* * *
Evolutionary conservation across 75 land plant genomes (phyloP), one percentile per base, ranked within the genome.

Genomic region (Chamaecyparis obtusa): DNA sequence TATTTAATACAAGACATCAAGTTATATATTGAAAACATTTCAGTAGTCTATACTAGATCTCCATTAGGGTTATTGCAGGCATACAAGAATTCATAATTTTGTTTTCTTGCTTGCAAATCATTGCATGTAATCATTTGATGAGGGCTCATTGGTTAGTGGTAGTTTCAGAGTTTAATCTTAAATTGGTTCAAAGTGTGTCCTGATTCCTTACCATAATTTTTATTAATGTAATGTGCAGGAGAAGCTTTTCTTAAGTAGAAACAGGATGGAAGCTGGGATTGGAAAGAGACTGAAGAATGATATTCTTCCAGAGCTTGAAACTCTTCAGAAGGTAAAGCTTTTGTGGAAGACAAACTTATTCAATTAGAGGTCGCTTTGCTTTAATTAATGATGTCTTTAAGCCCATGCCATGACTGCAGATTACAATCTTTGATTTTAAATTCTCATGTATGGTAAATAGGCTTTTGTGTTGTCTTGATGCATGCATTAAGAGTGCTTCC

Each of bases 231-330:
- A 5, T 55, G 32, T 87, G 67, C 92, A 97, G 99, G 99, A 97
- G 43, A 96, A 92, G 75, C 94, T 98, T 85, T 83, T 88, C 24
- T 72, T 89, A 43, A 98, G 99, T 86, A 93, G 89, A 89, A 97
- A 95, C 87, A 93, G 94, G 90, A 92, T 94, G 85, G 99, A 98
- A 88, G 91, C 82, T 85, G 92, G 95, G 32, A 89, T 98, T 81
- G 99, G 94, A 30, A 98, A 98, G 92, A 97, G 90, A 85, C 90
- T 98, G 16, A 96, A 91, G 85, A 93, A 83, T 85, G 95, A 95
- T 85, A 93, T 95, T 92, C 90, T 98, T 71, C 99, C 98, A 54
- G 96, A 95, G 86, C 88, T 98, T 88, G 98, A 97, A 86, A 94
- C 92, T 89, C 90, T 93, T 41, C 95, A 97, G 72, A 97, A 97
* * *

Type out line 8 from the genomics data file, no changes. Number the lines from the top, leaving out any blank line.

- A 88, G 91, C 82, T 85, G 92, G 95, G 32, A 89, T 98, T 81